Inferno is a bit of an oddity, as both a Dan Brown novel and a movie. As a novel, it’s the darker and more mature of his Robert Langdon series (there’s no other way to describe an ending where the characters are relieved only 1/3 of the world was sterilized). The film adaptation is now happening over 7 years after Angels & Demons hit theaters. Let’s not forget all the other weird things surrounding the film, like how the project started out as an adaptation of The Lost Symbol (the third book) before the studio decided to skip over straight to Inferno. Too long of a sequel gap with a somewhat troubled production, the deck is definitely stacked against Inferno…and yet, it was a really enjoyable thriller.
Some might complain about the spoilers in the previous tag but (A) that’s only how the book ends and (B) it’s hard to talk Inferno without using spoilers. The plot synopsis (Robert Langdon must team up with a doctor to solve Dante-related puzzles while thwarting global conspiracies in order to stop a virus from sterilizing the human race) is almost completely invalidated over the course of the film. As is true in every Dan Brown work, few things are ever as they seem. So, the viewing experience centers on the audience not only getting interested in seeing how everything pieces together but if it makes any sense. Inferno makes full use of dramatic tropes to convey the sense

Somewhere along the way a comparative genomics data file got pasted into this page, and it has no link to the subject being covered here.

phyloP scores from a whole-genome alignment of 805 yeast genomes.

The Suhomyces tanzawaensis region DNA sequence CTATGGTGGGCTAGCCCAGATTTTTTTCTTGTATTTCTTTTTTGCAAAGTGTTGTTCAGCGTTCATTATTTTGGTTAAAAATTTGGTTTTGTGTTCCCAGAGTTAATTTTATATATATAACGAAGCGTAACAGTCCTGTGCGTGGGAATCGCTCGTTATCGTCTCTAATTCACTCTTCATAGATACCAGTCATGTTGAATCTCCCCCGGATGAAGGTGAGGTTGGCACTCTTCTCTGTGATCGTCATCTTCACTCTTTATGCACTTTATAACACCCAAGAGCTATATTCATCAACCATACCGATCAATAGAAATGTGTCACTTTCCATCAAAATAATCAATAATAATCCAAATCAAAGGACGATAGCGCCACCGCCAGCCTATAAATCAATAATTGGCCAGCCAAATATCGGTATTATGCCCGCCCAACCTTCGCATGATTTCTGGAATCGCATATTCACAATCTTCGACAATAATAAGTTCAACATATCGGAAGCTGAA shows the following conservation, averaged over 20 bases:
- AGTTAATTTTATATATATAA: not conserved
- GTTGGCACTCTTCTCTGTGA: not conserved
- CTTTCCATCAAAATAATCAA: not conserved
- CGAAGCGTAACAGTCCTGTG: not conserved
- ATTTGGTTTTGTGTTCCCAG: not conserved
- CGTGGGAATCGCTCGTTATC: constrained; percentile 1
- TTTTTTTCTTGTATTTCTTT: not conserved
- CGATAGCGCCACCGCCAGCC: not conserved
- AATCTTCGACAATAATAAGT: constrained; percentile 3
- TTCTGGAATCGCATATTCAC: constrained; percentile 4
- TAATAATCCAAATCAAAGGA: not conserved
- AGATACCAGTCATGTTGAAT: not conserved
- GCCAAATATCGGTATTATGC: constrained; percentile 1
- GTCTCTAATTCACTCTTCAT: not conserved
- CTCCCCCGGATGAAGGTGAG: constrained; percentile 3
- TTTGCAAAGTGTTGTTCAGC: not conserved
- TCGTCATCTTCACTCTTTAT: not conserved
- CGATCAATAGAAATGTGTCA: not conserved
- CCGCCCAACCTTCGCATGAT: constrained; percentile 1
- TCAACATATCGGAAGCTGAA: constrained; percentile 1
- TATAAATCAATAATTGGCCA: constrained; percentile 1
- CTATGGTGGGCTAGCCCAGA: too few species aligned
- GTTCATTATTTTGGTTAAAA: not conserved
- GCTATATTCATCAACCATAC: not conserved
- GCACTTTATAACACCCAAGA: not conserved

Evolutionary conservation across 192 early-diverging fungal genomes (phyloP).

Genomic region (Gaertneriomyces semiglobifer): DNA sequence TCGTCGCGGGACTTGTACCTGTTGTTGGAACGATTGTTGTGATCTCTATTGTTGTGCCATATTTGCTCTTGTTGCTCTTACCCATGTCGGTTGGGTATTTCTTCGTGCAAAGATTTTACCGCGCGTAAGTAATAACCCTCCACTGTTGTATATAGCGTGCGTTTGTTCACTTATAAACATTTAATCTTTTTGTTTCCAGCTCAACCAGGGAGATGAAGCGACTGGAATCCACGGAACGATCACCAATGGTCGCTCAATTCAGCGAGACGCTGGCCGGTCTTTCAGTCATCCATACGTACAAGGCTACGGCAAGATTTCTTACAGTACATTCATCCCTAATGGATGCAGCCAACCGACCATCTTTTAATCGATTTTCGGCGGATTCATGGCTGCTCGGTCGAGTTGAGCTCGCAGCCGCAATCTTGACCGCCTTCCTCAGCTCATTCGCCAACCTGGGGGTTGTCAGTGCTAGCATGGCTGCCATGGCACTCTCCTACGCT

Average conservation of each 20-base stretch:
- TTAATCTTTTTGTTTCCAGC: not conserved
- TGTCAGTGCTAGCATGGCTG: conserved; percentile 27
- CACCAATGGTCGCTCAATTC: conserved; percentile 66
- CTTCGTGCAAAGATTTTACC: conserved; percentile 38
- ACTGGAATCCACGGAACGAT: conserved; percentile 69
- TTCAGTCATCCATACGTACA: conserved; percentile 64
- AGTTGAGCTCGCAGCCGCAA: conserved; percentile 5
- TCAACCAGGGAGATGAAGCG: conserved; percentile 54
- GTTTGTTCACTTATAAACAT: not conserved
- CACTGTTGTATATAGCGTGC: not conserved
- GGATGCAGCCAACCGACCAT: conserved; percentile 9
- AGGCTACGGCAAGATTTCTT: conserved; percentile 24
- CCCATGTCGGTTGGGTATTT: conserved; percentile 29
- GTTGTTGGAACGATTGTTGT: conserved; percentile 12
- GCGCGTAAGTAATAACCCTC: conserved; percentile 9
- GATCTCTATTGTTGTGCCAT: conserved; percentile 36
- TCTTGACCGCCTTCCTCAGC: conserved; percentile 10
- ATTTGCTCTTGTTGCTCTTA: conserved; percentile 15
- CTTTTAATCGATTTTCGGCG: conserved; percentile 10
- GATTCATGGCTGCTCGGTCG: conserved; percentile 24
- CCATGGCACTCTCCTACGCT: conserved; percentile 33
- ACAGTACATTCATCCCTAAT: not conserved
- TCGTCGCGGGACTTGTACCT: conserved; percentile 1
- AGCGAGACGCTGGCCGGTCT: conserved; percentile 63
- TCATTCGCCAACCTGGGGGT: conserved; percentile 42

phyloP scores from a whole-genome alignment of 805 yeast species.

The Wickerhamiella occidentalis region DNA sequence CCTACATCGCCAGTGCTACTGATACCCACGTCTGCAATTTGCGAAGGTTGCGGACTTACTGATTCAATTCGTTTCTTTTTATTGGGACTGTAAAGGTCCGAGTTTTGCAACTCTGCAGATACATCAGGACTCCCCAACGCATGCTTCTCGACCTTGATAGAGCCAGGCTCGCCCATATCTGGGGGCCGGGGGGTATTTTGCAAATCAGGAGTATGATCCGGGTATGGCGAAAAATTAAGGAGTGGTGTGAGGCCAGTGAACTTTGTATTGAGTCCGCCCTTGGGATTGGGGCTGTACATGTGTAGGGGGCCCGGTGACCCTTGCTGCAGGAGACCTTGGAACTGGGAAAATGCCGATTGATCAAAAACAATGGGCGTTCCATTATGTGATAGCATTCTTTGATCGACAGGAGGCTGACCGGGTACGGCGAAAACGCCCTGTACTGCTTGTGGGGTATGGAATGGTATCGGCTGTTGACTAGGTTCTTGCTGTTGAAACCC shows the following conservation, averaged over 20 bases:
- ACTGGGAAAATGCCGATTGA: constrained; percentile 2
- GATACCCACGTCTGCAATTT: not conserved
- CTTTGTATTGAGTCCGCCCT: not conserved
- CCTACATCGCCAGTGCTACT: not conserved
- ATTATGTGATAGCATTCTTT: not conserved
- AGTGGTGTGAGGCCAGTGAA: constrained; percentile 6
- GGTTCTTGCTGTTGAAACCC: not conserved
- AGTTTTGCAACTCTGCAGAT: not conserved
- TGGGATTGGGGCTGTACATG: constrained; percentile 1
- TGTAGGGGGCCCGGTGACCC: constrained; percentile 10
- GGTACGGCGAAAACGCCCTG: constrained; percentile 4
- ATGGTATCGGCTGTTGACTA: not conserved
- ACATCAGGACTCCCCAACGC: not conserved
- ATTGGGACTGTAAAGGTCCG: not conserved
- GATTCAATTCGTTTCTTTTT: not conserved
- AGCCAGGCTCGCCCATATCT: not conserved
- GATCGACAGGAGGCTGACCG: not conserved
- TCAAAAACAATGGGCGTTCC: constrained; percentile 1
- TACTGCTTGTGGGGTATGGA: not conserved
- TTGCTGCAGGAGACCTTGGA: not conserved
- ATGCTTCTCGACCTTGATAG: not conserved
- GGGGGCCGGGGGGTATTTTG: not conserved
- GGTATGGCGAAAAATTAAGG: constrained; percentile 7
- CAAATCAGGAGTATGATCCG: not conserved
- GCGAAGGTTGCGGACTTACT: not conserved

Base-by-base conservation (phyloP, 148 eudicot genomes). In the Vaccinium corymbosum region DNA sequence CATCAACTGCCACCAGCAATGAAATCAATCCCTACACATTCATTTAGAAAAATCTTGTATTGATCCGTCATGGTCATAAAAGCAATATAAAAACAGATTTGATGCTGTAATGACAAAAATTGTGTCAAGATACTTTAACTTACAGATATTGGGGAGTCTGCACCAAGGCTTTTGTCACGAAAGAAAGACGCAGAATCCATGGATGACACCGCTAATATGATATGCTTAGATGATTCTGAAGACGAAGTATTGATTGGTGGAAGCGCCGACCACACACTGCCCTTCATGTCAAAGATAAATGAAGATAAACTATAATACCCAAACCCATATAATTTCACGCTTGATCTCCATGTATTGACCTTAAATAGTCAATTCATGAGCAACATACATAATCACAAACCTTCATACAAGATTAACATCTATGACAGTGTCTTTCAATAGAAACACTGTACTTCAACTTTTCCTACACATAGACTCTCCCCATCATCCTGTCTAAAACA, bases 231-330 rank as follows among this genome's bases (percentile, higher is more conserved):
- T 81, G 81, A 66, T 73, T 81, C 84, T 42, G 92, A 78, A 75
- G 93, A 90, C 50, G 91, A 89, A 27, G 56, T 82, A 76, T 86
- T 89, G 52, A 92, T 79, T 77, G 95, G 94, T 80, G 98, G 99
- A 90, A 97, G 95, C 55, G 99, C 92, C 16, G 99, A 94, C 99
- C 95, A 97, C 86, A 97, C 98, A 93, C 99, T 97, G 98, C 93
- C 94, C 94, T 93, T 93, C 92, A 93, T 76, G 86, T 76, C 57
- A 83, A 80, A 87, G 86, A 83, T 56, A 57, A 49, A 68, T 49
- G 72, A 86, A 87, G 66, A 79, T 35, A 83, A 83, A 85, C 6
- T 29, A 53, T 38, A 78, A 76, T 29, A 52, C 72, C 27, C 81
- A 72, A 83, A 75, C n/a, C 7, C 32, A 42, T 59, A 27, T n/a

A more meta recommendation for Inferno is the acting talent involved. Tom Hanks in a starring role automatically makes any film watchable. Felicity Jones is the female lead and since she’s going to be the main lead in the upcoming Star Wars: Rogue One, some people might want to see if she has the talent to carry a movie. Inferno proves that she does. Irrfan Khan is also a treat to watch.
This isn’t to say the movie’s perfect. The film starts slow and takes its time before the pace picks up substantially (which fits thematically within the story but isn’t too exciting to watch). The book was darker and edgier than Dan Brown’s other works but the movie’s a bit more upbeat and action-heavy, which can rub some people the wrong way. The ending, in particular, doesn’t end with the heroes’ efforts to thwart the release of the Inferno virus mostly in vain.
However, most people are looking for an enjoyable way to kill 2 hours worth of time and for that reason, Inferno serves its purpose. The movie’s a fun little romp with phenomenal acting talent. Go in with those expectations and Inferno should meet them. Besides, has there ever been a terrible Tom Hanks movie?